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The effectiveness of homeownership in building household wealth


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  • Jordan Rappaport


The recent economic and financial crisis and the current slow recovery highlight that homeownership plays a critical role in the U.S. economy. The estimated “equivalent rent” implicitly paid by homeowners accounts for more than 8 percent of gross domestic product. Investment in single-family housing also represents a significant share of GDP and is closely tied to the business cycle. During the past decade, such investment has ranged from as little as 1.3 percent of GDP during recessions to as much as 3.4 percent during expansions. The associated large fluctuations in demand for owner-occupied housing play an important role in driving the business cycle. In addition, demand for owner-occupied housing is especially sensitive to intermediate-term real interest rates and hence to inflation and monetary policy expectations. ; Homeownership also plays an important role in determining household saving, which has implications for national saving and investment. Some aspects of homeownership increase household and national saving. For example, renters intending to purchase a home have an incentive to save to make a down payment on their first home. In addition, new homeowners must promise to save far into the future by making monthly mortgage principal payments. On the other hand, homeownership typically requires large house-related payments and so can reduce household cash flows available to invest in financial assets such as stocks and bonds. ; For decades, conventional wisdom has viewed homeownership as an effective way to build household wealth. However, the recent fall in house prices has caused some observers to question this belief. Rappaport examines whether homeownership effectively builds household wealth. He develops an analytical framework to compare the wealth that homeowners have historically accumulated by building equity in their houses with the wealth they could have accumulated by renting an identical house and investing the resulting saved cash flow in stocks and bonds.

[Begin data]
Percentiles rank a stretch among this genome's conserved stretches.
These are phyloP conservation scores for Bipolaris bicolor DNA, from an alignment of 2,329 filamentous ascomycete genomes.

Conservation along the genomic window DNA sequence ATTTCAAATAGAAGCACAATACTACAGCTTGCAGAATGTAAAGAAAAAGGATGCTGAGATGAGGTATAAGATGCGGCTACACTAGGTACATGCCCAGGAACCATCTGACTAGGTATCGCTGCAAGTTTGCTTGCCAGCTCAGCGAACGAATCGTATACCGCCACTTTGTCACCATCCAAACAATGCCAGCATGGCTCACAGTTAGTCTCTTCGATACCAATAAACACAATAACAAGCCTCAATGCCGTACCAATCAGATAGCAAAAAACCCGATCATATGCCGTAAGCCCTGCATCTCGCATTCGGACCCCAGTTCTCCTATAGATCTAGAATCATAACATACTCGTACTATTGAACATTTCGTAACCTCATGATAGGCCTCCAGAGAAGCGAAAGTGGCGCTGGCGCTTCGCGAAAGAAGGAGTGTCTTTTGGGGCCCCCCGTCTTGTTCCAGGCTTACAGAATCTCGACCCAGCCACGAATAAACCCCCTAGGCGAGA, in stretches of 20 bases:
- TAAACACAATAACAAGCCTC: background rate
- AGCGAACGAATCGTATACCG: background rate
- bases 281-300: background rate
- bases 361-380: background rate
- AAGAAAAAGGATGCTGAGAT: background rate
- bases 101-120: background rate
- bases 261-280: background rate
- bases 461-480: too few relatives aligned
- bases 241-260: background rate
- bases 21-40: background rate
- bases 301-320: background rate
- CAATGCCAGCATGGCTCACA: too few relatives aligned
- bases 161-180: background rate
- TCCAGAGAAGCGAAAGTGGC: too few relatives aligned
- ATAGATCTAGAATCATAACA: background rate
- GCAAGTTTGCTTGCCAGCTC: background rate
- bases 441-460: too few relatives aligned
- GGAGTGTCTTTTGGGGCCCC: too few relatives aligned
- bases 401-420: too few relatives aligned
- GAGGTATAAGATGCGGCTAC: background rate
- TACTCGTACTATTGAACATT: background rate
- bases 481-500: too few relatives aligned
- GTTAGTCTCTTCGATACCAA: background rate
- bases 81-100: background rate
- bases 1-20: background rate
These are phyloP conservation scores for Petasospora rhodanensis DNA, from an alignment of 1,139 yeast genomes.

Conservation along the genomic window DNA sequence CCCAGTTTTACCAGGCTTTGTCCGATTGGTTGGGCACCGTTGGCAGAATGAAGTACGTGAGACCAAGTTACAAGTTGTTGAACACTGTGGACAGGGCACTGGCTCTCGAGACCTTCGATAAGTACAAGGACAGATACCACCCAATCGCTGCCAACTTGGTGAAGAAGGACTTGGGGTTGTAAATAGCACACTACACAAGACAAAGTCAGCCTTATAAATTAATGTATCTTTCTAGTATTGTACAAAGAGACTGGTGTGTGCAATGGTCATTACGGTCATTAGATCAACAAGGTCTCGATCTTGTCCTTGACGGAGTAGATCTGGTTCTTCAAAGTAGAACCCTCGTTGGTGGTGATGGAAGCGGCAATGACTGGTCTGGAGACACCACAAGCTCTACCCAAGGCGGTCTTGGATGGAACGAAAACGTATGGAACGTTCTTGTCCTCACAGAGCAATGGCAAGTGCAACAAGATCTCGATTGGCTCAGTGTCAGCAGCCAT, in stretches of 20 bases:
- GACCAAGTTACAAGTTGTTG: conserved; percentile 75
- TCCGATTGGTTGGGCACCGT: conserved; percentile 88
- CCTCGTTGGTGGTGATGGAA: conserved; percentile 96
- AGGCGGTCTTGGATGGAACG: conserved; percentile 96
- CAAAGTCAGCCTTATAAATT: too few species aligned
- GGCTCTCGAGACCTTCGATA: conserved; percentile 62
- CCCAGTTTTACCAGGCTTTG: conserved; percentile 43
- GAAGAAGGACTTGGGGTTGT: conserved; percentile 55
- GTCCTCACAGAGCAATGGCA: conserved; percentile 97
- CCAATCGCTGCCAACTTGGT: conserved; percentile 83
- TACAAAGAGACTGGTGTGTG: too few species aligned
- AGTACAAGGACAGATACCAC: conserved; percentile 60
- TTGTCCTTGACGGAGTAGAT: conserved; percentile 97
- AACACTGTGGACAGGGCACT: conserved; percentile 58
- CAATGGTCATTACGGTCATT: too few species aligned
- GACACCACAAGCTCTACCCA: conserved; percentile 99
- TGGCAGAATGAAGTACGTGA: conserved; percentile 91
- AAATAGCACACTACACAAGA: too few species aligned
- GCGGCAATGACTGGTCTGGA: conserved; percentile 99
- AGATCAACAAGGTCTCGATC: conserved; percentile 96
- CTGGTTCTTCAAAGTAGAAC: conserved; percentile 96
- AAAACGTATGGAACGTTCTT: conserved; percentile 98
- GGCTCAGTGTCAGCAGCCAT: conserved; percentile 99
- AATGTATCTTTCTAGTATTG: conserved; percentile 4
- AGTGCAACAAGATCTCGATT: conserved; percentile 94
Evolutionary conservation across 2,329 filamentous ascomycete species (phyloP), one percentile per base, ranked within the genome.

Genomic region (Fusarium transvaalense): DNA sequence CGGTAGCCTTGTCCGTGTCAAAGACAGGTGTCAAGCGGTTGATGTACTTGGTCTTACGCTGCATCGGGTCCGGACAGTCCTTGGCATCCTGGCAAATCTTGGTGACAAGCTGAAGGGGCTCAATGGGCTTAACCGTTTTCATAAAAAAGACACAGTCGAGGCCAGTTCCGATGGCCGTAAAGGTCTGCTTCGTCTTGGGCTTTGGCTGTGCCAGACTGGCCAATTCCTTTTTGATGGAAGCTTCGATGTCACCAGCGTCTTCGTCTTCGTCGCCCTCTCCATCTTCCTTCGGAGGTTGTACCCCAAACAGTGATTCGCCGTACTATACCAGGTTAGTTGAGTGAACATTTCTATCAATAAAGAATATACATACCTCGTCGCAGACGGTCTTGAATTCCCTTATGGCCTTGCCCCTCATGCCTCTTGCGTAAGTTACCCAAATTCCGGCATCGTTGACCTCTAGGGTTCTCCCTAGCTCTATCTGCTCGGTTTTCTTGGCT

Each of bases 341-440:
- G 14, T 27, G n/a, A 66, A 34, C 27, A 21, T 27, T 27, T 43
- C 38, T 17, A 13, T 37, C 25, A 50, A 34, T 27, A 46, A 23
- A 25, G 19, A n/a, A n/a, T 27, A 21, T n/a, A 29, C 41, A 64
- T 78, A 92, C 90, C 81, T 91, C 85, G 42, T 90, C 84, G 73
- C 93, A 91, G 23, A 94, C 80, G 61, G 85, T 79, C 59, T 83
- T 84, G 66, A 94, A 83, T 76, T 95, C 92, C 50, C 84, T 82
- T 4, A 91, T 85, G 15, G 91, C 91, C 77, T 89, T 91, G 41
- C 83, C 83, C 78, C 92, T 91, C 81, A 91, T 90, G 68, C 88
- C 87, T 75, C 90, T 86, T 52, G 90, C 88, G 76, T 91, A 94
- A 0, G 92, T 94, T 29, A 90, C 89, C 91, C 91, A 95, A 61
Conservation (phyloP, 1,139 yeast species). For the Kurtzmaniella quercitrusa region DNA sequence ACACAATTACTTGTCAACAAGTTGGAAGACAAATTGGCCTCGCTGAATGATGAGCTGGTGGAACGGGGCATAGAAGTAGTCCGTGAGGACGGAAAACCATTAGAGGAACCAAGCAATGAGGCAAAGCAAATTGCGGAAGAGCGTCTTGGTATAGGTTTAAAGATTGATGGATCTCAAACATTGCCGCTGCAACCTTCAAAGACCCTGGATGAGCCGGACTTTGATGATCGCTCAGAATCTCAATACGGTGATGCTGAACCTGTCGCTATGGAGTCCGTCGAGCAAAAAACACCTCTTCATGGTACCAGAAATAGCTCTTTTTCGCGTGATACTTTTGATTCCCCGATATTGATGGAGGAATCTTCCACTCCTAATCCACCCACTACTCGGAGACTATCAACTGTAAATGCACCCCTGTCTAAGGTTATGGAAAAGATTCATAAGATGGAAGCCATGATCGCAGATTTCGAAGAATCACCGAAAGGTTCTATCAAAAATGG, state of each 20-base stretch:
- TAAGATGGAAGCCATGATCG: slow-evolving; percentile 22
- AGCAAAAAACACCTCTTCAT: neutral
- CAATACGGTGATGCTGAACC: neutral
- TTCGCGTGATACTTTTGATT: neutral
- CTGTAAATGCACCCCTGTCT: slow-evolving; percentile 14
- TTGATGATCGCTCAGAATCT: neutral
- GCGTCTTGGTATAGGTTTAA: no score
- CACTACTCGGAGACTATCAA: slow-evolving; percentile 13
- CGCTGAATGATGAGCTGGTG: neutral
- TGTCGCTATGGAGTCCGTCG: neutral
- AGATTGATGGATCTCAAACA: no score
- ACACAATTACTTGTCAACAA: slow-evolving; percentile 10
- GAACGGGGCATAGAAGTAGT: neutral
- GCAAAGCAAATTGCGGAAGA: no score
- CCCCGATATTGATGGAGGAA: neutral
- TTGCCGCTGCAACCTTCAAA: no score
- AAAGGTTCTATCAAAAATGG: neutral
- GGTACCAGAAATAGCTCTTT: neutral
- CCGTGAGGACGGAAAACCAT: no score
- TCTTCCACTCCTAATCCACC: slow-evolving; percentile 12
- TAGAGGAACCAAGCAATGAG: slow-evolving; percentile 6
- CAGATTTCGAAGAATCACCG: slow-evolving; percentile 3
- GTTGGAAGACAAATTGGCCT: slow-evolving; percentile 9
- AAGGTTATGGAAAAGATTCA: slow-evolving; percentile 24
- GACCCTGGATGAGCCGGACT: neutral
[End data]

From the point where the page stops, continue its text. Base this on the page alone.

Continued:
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Article provided by Federal Reserve Bank of Kansas City in its journal Economic Review.

Volume (Year): (2010)
Issue (Month): Q IV ()
Pages: 35-65

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Handle: RePEc:fip:fedker:y:2010:i:qiv:p:35-65:n:v.95no.4

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  1. Charles Himmelberg & Christopher Mayer & Todd Sinai, 2005. "Assessing High House Prices: Bubbles, Fundamentals and Misperceptions," Journal of Economic Perspectives, American Economic Association, vol. 19(4), pages 67-92, Fall.
  2. Todd M. Sinai & Nicholas S. Souleles, 2009. "Can Owning a Home Hedge the Risk of Moving?," NBER Working Papers 15462, National Bureau of Economic Research, Inc.
  3. Morris A. Davis & Francois Ortalo-Magne, 2011. "Household Expenditures, Wages, Rents," Review of Economic Dynamics, Elsevier for the Society for Economic Dynamics, vol. 14(2), pages 248-261, April.
  4. Ihlanfeldt, Keith R. & Martinez-Vazquez, Jorge, 1986. "Alternative value estimates of owner-occupied housing: Evidence on sample selection bias and systematic errors," Journal of Urban Economics, Elsevier, vol. 20(3), pages 356-369, November.
  5. Thesia I. Garner & Randal Verbrugge, 2007. "Puzzling Divergence of U.S. Rents and User Costs, 1980-2004: Summary and Extensions," Working Papers 409, U.S. Bureau of Labor Statistics.
  6. James Poterba & Todd Sinai, 2008. "Tax Expenditures for Owner-Occupied Housing: Deductions for Property Taxes and Mortgage Interest and the Exclusion of Imputed Rental Income," American Economic Review, American Economic Association, vol. 98(2), pages 84-89, May.
  7. Randal Verbrugge, 2008. "The Puzzling Divergence Of Rents And User Costs, 1980-2004," Review of Income and Wealth, International Association for Research in Income and Wealth, vol. 54(4), pages 671-699, December.
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Cited by:
  1. Ira Gary Peppercorn & Claude Taffin, 2013. "Rental Housing : Lessons from International Experience and Policies for Emerging Markets," World Bank Publications, The World Bank, number 13117, July.


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